‘On the shoulders of the women’ – gendered perspectives on research in Jordan and Egypt
Reflections from Sahar Imam, Rania Abu Ramadan, Joanne Rowland and Alzhraa Alkhatib and Iain Stewart.
This article draws on a virtual focus group discussion on gender equality between female researchers from Egypt and Jordan. The conversation looked deep beyond the surface on what issues cause gender inequality in the middle east. Is it cultural, institutional, or sectoral? It aims to provide a perspective from Middle Eastern women in science, who share their reflections on practices of gender equality (or the lack of) in the research and science fields.
If we want to look at a positive angle for women access to STEM fields, it is worth looking at the Middle East. In Jordan more than 60% of STEM students are female. In Egypt, STEM graduates are made up of 48% female shrinking to 39% of those who received a doctorate.
The Newton Fund has a prominent presence in the Middle East through its funding streams in Jordan and Egypt, the Newton Khalidi Fund and Newton Mosharafa Fund respectively.
Dr Rania Abu Ramadan, assistant professor in Architectural Engineering at Jordan’s Applied Sciences University and Newton Khalidi researcher, knows that gender issues are deep-seated, often related to civil liberties, maybe freedom of dress or freedom of movement, and navigating them requires both expertise and experience. As a researcher who works amongst Syrian refugees in the camps of northern Jordan, Dr Rania sees the everyday reality of pervasive and enduring gender inequality. "Just 10 days ago I was trying to interview with someone but she refused to make an interview with me because she is afraid."
It is a problem very familiar to Dr Sahar Imam, professor of Urban Design in the department of Architectural Engineering at Cairo University, Egypt and Newton Mosharafa researcher, who works on research problems related to heritage and preserving character of historical areas. In her work, she sees both sides of the gender divide. "As a woman, I’m allowed to walk more freely around the people and they let the women researchers actually do surveys within their houses or their shops. They can communicate easily with the women in the context that we are surveying. She doesn't represent a danger. She can go inside the house. But it's not always this way. Sometimes she's harassed and they stop her from doing her job because they are scared of the research topic."
For Sahar and Rania, it is essential to have both genders involved in their research teams, with men and women working together depending on the situation and the research needs. Whereas female researchers tend to better access domestic areas, male researchers tend to better interact with builders and contractors.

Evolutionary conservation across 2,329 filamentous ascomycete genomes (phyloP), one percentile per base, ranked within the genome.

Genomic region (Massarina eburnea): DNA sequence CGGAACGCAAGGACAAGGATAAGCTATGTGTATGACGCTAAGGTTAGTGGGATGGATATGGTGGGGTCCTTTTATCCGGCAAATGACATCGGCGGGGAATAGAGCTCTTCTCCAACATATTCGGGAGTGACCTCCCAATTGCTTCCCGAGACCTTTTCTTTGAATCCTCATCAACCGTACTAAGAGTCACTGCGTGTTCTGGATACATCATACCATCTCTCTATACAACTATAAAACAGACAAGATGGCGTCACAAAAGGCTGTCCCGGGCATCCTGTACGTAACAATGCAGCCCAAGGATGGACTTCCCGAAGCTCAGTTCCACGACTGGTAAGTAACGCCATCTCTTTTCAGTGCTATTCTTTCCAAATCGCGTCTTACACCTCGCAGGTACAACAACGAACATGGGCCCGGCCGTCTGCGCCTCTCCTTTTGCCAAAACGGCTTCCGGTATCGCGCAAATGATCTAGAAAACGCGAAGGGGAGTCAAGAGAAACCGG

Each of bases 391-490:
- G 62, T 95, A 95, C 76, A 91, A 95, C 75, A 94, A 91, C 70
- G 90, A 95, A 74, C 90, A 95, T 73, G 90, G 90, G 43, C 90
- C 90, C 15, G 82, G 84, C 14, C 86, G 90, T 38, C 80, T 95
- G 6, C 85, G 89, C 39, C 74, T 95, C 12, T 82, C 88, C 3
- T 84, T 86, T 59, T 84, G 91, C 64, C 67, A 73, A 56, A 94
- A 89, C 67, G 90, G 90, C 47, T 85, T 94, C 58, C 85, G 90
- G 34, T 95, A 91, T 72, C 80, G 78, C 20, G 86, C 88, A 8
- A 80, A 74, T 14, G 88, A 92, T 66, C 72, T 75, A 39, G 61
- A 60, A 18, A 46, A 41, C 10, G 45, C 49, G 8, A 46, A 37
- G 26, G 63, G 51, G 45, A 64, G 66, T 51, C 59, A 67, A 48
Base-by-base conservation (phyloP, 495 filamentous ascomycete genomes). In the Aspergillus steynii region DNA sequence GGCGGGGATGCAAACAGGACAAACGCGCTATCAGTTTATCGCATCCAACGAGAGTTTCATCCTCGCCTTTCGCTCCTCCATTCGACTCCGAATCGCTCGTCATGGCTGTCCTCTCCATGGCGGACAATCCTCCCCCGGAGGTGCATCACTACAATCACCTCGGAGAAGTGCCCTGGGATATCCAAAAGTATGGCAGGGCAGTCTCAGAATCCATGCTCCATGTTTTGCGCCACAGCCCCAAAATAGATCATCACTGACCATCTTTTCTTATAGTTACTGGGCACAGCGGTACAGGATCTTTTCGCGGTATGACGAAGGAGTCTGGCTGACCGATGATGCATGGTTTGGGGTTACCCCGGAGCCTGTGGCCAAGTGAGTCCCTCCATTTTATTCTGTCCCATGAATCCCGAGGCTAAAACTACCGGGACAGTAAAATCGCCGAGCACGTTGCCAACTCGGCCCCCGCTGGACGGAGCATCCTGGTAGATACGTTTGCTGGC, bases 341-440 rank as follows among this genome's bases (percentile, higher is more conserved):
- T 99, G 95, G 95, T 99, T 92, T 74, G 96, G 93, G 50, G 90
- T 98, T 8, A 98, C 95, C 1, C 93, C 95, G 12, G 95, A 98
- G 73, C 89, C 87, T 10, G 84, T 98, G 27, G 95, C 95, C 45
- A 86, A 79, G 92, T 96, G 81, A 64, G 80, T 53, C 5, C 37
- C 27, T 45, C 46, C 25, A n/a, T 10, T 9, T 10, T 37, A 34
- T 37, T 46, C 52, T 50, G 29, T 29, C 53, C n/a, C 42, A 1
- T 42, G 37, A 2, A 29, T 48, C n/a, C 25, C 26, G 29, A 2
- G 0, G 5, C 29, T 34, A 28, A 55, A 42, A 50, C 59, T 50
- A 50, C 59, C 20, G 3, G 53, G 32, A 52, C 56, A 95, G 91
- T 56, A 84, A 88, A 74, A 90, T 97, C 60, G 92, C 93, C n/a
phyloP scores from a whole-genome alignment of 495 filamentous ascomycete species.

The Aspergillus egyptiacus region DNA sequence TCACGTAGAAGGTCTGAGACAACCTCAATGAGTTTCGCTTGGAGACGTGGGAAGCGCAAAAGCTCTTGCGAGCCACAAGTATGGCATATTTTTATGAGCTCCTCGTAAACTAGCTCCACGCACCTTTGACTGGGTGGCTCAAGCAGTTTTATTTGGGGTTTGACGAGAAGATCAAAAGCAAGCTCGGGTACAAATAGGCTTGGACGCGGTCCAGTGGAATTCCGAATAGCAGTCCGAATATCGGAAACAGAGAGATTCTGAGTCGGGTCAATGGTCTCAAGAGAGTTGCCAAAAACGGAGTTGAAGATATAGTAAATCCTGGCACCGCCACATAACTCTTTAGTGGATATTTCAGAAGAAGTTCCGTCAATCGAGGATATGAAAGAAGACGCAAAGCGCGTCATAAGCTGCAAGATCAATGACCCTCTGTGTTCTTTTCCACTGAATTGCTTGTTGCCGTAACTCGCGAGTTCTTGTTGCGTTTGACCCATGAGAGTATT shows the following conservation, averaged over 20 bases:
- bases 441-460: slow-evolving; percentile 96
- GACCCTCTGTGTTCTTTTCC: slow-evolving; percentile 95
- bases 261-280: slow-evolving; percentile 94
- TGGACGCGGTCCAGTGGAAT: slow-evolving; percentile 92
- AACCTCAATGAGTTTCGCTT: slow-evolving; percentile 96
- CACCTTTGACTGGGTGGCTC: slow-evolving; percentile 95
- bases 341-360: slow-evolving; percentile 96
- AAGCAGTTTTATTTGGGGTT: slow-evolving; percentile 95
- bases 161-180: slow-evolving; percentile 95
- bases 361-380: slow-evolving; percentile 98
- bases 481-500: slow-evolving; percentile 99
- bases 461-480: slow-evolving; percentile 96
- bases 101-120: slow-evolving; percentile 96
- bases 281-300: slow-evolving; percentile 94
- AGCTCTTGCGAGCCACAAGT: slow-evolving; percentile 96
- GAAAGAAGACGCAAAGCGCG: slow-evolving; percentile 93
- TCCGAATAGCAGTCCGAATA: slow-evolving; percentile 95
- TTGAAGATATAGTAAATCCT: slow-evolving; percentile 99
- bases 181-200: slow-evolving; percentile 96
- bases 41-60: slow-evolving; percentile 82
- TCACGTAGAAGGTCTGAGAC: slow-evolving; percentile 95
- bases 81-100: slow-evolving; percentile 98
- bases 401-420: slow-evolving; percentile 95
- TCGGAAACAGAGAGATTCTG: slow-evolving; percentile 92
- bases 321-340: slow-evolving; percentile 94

But beyond the field context of the local research environment, neither see gender as a dominating issue within the research team itself. Both Rania and Sahar are clear: when choosing their researchers they don’t think about gender, they think about skills. Student researchers are selected, first and foremost, on the basis of their grades and the capabilities they offer the project. Nevertheless, given the social pressures they are likely to encounter in the field, young female researchers are expected to have an especially strong personality and sense of leadership. The result is a feeling that they always have to work harder to prove themselves, overcoming more obstacles compared to their male colleagues.
One of the suggested solutions to overcome the obstacles is to introduce curriculum changes that provide practical ways to involve young girls in research activities however, that needs inspiring role models. Thus, it is encouraging that more senior women researchers to lead academic departments.
Nevertheless, challenges remain. Dr Joanne Rowland, a senior lecturer in Archaeology at the University of Edinburgh, and co-leader of the Newton-Mosharafa-funded ‘Earliest Egypt’ research project, laments the continuation of outdated practices that still sees many women not paid the same as men and not invited onto research teams because of assumptions that they will have to take on certain ‘home’ roles. And amid a culture and tribal traditions in which many women do take on the bulk of familial duties and responsibilities, Rowland argues that means "we have to think about how to be inclusive of women (or men) who have caring responsibilities that may impact on their involvement during ‘normal’ hours and how we can counteract this – what other opportunities could we help to create."
Professor Iain Stewart argued that universities need to avoid a cosmetic checklist approach to equality, ensuring a healthy work-home balance may require recourse to broader policies and laws.
Despite the family-friendly policies in the Egyptian public sector such as the parental leave, it’s very different story in the private sector where young female academics are discouraged to continue their research careers in industry. For that reason, in both Egypt and Jordan what is needed is a wider culture of active empowerment according to Dr. Alzhraa Alkhatib, a lecturer and consultant of Hepatology at the National Liver Institute, Menofia University.
“Opening up opportunities for the next generation of women scientists will rely mainly on better understanding of themselves and their power, alongside the support of the scientific and social communities, to give them a chance to use their amazing scientific potentials and enjoy both life and science at same time.”
The article was curated by Professor Iain Stewart is head of El Hassan Research Chair in Sustainability at the Royal Scientific Society, a Newton-Khalidi Fund Programme in Jordan, and Professor of Geoscience Communication at University of Plymouth